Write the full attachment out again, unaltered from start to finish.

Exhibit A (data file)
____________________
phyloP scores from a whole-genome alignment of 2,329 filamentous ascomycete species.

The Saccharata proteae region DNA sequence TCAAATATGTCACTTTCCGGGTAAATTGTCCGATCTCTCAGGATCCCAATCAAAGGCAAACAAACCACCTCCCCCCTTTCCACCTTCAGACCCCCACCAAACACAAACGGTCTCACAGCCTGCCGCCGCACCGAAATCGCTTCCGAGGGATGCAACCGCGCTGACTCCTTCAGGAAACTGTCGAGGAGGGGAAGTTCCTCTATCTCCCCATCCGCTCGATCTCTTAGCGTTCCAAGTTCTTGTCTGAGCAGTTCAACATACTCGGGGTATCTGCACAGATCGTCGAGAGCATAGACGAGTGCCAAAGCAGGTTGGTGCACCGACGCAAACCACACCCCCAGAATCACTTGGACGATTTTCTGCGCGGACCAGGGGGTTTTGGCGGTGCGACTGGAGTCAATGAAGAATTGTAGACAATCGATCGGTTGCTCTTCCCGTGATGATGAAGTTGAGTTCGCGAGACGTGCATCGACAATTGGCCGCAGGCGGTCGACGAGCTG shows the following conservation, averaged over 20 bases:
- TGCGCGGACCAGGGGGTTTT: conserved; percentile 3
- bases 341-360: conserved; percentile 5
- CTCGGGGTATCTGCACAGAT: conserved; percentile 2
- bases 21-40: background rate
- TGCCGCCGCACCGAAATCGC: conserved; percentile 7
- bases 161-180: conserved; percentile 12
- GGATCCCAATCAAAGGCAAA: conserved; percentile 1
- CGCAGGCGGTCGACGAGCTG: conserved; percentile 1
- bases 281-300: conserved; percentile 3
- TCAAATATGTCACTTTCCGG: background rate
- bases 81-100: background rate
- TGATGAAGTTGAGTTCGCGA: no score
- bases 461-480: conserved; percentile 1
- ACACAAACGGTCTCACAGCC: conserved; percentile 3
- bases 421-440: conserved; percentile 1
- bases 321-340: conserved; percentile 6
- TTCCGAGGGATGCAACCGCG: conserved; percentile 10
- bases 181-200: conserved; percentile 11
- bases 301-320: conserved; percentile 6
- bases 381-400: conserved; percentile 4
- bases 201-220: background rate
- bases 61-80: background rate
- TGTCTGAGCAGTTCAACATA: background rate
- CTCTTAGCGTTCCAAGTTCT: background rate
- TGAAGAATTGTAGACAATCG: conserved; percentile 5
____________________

phyloP scores from a whole-genome alignment of 2,329 filamentous ascomycete species.

The Saccharata proteae region DNA sequence TCAAATATGTCACTTTCCGGGTAAATTGTCCGATCTCTCAGGATCCCAATCAAAGGCAAACAAACCACCTCCCCCCTTTCCACCTTCAGACCCCCACCAAACACAAACGGTCTCACAGCCTGCCGCCGCACCGAAATCGCTTCCGAGGGATGCAACCGCGCTGACTCCTTCAGGAAACTGTCGAGGAGGGGAAGTTCCTCTATCTCCCCATCCGCTCGATCTCTTAGCGTTCCAAGTTCTTGTCTGAGCAGTTCAACATACTCGGGGTATCTGCACAGATCGTCGAGAGCATAGACGAGTGCCAAAGCAGGTTGGTGCACCGACGCAAACCACACCCCCAGAATCACTTGGACGATTTTCTGCGCGGACCAGGGGGTTTTGGCGGTGCGACTGGAGTCAATGAAGAATTGTAGACAATCGATCGGTTGCTCTTCCCGTGATGATGAAGTTGAGTTCGCGAGACGTGCATCGACAATTGGCCGCAGGCGGTCGACGAGCTG shows the following conservation, averaged over 20 bases:
- TGCGCGGACCAGGGGGTTTT: conserved; percentile 3
- bases 341-360: conserved; percentile 5
- CTCGGGGTATCTGCACAGAT: conserved; percentile 2
- bases 21-40: background rate
- TGCCGCCGCACCGAAATCGC: conserved; percentile 7
- bases 161-180: conserved; percentile 12
- GGATCCCAATCAAAGGCAAA: conserved; percentile 1
- CGCAGGCGGTCGACGAGCTG: conserved; percentile 1
- bases 281-300: conserved; percentile 3
- TCAAATATGTCACTTTCCGG: background rate
- bases 81-100: background rate
- TGATGAAGTTGAGTTCGCGA: no score
- bases 461-480: conserved; percentile 1
- ACACAAACGGTCTCACAGCC: conserved; percentile 3
- bases 421-440: conserved; percentile 1
- bases 321-340: conserved; percentile 6
- TTCCGAGGGATGCAACCGCG: conserved; percentile 10
- bases 181-200: conserved; percentile 11
- bases 301-320: conserved; percentile 6
- bases 381-400: conserved; percentile 4
- bases 201-220: background rate
- bases 61-80: background rate
- TGTCTGAGCAGTTCAACATA: background rate
- CTCTTAGCGTTCCAAGTTCT: background rate
- TGAAGAATTGTAGACAATCG: conserved; percentile 5